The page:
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Of Course You Can’t (if you don’t try)

By Wendolynn L. Allen


                 I’m wondering, Who is my youngest reader?  If there are any teenagers or preteens reading this article, this is for you.

                 Part of what I do, involves a great deal of cheerleading.  Not necessarily the jumps and cartwheels part, but the projected enthusiasm, the hand holding (so to speak), and the pulling of another along side of me in which I carry them until they are able to carrying themselves.  None of this do I mind, in fact, I greatly enjoy every moment of it, however, there comes a time in everyone’s life when the training wheels must come off and one must try to succeed without them.  Otherwise, how will you know how much you have grown if you refuse to allow yourself to attempt to fall?

                 During the springtime, I have the extraordinary opportunity to devote much of my time to my younger audience in the form of coaching.  What better way is there to stay young than to participate in various activities and team sports with youth?  Much of this coaching is volunteer because I am so attached to my desire to see a young person succeed that I do not have the heart to impose my typical fees upon them and their parents.  If I don’t get paid, I don’t get paid (there have been some opportunities I have been forced to decline due to a lack of time and the inability to sacrifice financial compensation). The momentary reward of knowing that I provided a beacon of hope or a pathway of light to a quite impressionable soul is oftentimes more than enough to pay the bills.  Besides, I know I will reap the rewards and benefits at some other time and in greater abundance (Luke 6:38).

Many times, though, en route to the construction of this beacon, I hear two little words that possess the power to sink even the greatest of ships and, at my choosing, could even discourage me from doing the one thing I really love.

“I CAN’T”.

We have all had a brief and unfulfilling love affair with these words in which we have allowed them the opportunity to control our destiny, but I am living proof that rejecting the enticing temptation to grant victory to this phrase is increasingly more rewarding with every passing day.  Those of you who have been following my articles over the past couple of years can attest to my overcoming tenacity (those of you who haven’t, call me, I’d love to tell you about it).  Every day presents a challenge of its own and I am forced to make the conscience decision that today will be more rewarding than yesterday.  Never certain what the day will bring, I must determine, at the exact moment my eyes open for the day, that “I CAN” (Philippians 4:13).  It is not easy.  I never said it was.  In fact, I was in my early twenties before I understood the power of this phrase and my choice to overcome or be overcome.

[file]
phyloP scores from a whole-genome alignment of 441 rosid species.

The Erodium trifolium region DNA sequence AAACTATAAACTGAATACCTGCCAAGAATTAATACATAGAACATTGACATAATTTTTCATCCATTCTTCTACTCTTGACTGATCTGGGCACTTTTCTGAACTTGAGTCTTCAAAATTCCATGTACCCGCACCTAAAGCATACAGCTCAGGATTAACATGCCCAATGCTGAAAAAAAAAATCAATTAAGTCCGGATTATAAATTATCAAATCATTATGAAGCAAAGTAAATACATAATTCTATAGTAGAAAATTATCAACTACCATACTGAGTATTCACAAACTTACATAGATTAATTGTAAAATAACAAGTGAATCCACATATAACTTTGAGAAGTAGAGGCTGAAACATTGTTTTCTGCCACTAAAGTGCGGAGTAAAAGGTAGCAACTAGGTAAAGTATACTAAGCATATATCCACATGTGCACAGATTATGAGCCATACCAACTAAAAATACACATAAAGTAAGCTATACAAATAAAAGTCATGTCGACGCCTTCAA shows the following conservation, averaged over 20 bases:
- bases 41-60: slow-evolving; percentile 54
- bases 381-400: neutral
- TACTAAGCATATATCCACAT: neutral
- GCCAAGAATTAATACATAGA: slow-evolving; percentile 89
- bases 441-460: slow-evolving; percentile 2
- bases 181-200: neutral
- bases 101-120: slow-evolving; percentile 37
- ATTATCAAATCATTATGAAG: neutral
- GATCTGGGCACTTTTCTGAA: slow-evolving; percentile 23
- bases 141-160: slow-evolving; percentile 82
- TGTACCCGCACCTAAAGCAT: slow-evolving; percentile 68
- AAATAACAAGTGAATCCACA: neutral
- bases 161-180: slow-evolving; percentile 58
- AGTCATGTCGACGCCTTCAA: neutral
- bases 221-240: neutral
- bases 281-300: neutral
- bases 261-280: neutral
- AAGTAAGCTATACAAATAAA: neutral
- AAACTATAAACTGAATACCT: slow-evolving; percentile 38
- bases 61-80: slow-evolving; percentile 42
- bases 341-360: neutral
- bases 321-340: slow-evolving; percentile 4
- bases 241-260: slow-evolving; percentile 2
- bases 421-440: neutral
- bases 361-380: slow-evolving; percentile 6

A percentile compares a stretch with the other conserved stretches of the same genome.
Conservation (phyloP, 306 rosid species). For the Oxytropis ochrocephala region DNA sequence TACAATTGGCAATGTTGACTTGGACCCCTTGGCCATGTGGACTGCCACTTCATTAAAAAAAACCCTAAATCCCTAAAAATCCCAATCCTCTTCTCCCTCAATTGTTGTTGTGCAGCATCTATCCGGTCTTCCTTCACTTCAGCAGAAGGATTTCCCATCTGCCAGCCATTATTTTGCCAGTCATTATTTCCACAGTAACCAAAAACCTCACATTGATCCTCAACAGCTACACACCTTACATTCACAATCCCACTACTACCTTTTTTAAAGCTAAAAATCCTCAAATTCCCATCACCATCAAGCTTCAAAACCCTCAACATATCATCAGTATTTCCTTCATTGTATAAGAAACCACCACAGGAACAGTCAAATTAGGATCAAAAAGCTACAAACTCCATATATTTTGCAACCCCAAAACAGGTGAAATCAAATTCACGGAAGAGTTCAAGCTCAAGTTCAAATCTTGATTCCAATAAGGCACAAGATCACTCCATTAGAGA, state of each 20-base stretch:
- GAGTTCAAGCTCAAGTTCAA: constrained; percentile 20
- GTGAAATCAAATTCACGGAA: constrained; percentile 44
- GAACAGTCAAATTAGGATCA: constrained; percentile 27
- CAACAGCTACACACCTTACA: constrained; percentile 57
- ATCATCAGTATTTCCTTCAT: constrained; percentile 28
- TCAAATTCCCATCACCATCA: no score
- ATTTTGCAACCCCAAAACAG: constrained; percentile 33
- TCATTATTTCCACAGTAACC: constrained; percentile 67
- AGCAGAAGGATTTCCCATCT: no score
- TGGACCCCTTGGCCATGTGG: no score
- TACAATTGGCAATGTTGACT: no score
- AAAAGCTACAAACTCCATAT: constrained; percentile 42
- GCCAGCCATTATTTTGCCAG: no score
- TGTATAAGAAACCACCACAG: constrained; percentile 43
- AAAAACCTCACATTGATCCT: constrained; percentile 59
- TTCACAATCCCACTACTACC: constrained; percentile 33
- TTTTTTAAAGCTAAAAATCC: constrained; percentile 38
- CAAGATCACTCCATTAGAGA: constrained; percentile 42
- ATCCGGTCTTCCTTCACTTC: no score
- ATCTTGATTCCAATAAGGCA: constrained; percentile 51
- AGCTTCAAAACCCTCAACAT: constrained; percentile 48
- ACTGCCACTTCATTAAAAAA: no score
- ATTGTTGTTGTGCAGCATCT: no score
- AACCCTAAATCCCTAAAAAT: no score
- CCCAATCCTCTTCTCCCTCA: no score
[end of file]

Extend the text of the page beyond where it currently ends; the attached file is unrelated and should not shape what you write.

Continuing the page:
It is very disturbing to me that “I CAN’T” is such an everyday and nonchalant comment in the vocabulary of anyone, especially youth.  How can they know what they can or cannot do, if they don’t try?  Nobody said they had to be perfect.  They were not born into the world with the expectation that they know everything, if they were, then why do they have parents to teach them and schools to educate them.  Childhood, adolescence, young adulthood, life altogether is a sequence of events in which uncommon opportunities and interactions arise.  People do themselves a great disservice when they reject these uncommonalities in favor of staying the same.  Change is a very integral part of the growth process.

I have heard so many young people tell me they can’t do something even before they try.  When I ask them why they can’t their answer is always, “because it’s different.”  In one case, I was teaching a small group how to throw the shot put.  I explained to one young man that he showed great promise and now it was time for him to move to the next step.  “I can’t”, “why not”, “it feels odd”, “but if an oddity could get you to the Olympics, would you try it”, “sure”, “then do it”, “okay”, and he did. 

So, what’s your motivation?  For this young man, the Olympics were not a far-fetched idea.  I don’t know if he had ever thought about it, but, after observing his athleticism for many weeks, I knew that he was a gold mine waiting to be tapped.  I considered myself as one of the miners on the first expedition, paving the way for others to follow.  And so many of our young people are, gold mines waiting to be discovered, but maybe there hasn’t been anyone around to begin the mission.

Parents, teachers, coaches, anyone with possible influence in the lives of young people, let me encourage you to put on your mining gear and begin excavating.  How can they know unless you tell them? – They can if they try.

Summer is here.  Now is the time to get involved with the thousands of youth across our city.  Help make the summer a fun, exciting and educating opportunity for as many as possible.  In an effort to facilitate growth and athleticism in our youth, I am sponsoring a summer conditioning camp for youth ages 12-17.  Please call me for more information.  I will also be teaching an adult introductory nutrition and fitness course through Austin Community Schools, for more information and to register for the class please call 414-2871.